What makes an association manager really successful? Is it hands-on attention to each association in their portfolio, or their ability to point wayward boards in the right direction to solve their own problems? Do great managers have to know the name of every board member in every association they handle? Since each association community has its own personality and culture, maybe it's most instructive to ask managers themselves what they think separates the great from the merely good.
A Combination of Skills
Without clear lines of communication between board, management, and residents, even the most capable manager's abilities will be wasted.
According to Tom Garver, CEO of Condominium Management Services in Lindenwold, "A great manager's mission should be to provide the best service that they can to their clients, and for the residents to enjoy living in their communities as much as possible. Our responsibility is to work directly with the board of trustees, because they are responsible for the decision-making and maintaining of [the community.]"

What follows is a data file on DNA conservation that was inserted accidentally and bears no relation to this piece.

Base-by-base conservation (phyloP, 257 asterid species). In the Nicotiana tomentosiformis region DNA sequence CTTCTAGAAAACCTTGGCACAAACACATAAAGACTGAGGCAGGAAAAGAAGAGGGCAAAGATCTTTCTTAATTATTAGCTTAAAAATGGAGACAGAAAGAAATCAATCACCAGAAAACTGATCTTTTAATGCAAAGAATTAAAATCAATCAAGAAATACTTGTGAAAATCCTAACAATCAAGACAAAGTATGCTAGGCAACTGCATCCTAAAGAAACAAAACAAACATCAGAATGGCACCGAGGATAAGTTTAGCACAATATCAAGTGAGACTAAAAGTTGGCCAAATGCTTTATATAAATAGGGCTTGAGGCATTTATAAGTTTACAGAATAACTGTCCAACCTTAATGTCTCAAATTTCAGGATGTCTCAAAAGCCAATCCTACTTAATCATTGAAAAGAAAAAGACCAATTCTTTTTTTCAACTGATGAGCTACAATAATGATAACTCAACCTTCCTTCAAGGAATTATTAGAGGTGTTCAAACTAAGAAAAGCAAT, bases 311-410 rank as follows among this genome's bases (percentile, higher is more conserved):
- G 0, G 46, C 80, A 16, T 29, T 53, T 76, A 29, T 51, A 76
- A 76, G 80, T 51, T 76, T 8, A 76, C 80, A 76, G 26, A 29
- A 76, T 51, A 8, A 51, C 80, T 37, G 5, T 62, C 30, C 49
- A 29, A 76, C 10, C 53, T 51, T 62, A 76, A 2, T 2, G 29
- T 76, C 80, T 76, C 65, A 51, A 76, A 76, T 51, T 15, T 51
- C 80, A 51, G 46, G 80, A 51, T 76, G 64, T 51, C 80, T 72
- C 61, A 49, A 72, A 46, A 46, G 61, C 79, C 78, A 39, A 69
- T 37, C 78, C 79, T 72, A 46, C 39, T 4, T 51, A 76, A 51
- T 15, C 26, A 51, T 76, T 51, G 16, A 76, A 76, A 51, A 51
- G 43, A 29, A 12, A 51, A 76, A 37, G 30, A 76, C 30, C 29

According to Rick Fry of RCP Management in Princeton, "What sets a good manager apart is good two-way communication skills between a board and homeowners. A fairly common complaint in our industry is that there is a lack of communication. That's one thing that makes a manager stand out."
But it doesn't stop with just being able to communicate with the people you serve. Robin Habacht, a property manager and co-founder of Monticello Management in Leonia says that one-on-one attention, a hands-on approach, and excellent communication skills "all make for a great manager—but they must be combined with a genuine love for the interaction with people. He or she will educate owners, help them solve problems, and listen to them when they speak. His or her satisfaction at the end of the day is derived from knowing that he or she helped someone and made a difference."